No way.

My husband and I decided a long time ago that it was most important for our children to walk into a post-isolation world knowing that they could rely on themselves, that they could make sacrifices to help others, that they were resourceful and kind and strong people. We decided not to worry about long division. They could catch up on that. They couldn’t catch up on the important lesson COVID-19 could teach them.

I do not want them to learn that Wall Street gains trump human lives. No pun intended.

No Socialization Still Sucks

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Yes, we’ve all made sacrifices during COVID. We’ve all lost the chance to see our friends. Why should our kids be exempt? In the 1940s, children were expected to isolate from peers during polio epidemics. Kids need to make sacrifices too. And they learn from those sacrifices. Kids learn that they aren’t the center of the universe. They learn that they, too, can make a difference in society. And if they can make a difference, they’re important. It boosts their sense of being part of a larger world, and in being part of a larger world, it boosts their self-esteem. They matter.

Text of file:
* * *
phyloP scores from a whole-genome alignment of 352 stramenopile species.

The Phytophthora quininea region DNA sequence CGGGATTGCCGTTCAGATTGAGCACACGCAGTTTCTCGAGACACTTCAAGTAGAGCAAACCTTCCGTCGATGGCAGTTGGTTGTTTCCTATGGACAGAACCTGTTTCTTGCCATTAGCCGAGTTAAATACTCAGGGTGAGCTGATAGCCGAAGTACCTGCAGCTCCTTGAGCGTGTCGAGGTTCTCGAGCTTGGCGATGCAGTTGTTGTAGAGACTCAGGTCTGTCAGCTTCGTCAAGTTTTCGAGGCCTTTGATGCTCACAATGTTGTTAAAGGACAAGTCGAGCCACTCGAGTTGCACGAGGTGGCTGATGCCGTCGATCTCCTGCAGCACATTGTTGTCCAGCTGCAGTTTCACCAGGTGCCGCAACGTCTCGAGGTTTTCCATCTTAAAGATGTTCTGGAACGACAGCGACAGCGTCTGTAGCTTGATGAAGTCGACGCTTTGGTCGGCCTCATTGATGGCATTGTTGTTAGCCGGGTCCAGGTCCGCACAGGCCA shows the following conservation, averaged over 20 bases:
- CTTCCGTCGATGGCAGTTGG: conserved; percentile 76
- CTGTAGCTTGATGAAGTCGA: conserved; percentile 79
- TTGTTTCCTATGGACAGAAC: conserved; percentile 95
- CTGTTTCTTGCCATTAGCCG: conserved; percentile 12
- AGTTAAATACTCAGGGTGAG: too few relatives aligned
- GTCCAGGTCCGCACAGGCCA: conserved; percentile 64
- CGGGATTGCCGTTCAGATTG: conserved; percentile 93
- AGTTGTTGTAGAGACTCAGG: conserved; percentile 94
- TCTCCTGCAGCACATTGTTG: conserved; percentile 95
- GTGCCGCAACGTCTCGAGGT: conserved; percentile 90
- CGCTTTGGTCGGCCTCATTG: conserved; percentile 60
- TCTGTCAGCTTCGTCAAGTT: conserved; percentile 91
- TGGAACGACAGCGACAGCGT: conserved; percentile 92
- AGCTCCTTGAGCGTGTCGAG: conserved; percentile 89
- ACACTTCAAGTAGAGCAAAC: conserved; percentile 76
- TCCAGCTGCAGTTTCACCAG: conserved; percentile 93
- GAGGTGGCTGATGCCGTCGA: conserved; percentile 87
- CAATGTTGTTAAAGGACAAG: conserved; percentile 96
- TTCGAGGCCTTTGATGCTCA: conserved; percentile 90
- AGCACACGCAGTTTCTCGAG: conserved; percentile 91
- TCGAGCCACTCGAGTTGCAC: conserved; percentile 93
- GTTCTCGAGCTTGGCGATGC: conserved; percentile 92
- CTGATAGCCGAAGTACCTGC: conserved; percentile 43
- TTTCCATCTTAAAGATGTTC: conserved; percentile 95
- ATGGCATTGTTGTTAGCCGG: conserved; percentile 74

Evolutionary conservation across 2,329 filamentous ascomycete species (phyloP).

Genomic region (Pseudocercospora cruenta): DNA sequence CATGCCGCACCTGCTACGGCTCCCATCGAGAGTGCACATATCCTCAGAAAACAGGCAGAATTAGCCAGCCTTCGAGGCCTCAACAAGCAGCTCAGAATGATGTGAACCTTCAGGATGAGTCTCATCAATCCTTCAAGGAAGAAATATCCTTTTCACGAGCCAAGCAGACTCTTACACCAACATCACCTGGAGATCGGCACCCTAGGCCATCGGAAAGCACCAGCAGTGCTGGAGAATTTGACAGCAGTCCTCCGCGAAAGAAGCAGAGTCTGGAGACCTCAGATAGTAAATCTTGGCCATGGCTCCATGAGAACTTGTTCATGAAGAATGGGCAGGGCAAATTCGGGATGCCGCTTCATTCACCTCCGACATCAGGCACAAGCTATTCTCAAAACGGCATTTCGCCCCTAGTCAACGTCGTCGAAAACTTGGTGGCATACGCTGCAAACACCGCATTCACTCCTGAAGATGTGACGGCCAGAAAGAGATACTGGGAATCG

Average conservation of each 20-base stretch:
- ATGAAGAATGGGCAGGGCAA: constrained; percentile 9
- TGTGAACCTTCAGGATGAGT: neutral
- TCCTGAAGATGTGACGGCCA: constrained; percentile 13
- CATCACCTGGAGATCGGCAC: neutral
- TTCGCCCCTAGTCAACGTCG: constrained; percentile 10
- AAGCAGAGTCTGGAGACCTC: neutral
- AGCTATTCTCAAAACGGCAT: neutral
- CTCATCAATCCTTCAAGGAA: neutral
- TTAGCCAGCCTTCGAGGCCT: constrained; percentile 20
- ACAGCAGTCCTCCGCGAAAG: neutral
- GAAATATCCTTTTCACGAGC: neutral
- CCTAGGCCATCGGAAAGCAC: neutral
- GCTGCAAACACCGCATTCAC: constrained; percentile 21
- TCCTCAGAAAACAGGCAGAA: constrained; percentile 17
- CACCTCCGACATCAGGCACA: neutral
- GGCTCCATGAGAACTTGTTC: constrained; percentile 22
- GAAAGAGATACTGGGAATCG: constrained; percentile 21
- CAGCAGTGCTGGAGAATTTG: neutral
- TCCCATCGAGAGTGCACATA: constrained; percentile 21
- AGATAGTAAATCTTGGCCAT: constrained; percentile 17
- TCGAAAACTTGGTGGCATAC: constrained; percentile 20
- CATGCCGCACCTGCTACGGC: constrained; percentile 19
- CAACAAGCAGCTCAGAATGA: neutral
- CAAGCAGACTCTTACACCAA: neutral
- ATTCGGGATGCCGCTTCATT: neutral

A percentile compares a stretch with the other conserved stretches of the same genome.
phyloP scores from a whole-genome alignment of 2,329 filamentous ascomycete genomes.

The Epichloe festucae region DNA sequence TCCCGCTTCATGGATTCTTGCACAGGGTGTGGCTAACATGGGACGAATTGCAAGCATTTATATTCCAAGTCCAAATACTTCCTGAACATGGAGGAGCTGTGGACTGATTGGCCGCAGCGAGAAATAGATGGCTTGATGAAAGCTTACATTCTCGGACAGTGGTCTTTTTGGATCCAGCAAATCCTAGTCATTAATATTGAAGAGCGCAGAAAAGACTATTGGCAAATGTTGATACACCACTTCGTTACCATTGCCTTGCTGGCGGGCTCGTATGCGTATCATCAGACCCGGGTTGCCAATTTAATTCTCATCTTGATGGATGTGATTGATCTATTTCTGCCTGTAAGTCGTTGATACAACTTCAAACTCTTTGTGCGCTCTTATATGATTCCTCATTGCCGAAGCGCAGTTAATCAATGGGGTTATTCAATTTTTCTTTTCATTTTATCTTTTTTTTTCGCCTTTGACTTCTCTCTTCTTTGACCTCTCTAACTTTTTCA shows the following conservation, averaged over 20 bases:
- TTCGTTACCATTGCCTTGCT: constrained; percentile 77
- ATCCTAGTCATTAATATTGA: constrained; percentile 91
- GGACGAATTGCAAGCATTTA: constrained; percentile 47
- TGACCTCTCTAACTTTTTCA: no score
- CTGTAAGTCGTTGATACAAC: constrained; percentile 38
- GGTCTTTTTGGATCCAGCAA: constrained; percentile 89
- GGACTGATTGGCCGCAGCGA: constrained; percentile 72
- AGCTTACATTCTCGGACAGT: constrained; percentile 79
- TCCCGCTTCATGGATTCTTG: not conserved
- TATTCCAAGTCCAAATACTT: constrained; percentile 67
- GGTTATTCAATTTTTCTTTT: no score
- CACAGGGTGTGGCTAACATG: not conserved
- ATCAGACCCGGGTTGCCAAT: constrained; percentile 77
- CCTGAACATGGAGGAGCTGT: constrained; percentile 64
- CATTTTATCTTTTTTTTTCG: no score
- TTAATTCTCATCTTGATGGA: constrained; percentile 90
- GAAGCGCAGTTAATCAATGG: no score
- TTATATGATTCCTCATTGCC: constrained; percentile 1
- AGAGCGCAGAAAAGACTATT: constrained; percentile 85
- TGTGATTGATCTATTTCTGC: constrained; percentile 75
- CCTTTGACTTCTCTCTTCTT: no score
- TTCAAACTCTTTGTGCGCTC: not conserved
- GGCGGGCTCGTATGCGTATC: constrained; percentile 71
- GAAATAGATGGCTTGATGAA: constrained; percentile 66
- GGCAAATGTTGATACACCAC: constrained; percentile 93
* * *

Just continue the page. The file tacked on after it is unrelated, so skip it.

But what about only children? Yes. It’s worse on them, and it’s worse on their parents. Online interaction with other kids, even Zoom and FaceTime, can’t fill in all the gaps (though my oldest spent most of the day developing a version of D&D based on Star Wars and playing chess with a friend several states away). It’s heartbreaking when your kids cry about missing their friends.

Haven’t you broken down over the isolation you’ve felt during COVID?

Yes, we want to shield our children, to keep them as safe as possible from the big scary things in the world. We want them to have everything they need — and that means playing with other kids sometimes, whether you homeschool or do face-to-face, brick-and-mortar education. But our kids can learn from this experience. They can learn to make sacrifices and to value others in society more than themselves. Those pro-social values are becoming increasingly important in a digitally distanced world.

They need those values more than they need time with their peers. It sucks. It’s awful. It’s hard and it’s terrible. But in a time when everyone’s making such hard sacrifices, our kids need to know: they have to make sacrifices too. They have to help us protect the old and the sick. Their contributions are needed and important.

The sacrifices they’ve already made to stay home should be appreciated, valued, and continued if need be— not erased because of economic convenience. Yes, our kids have lost something. Yes, they continue to lose things. And yes, it’s hard. But they’re gaining something more valuable in the process. They’re learning to value others more than themselves.

That’s one lesson opening schools won’t teach them.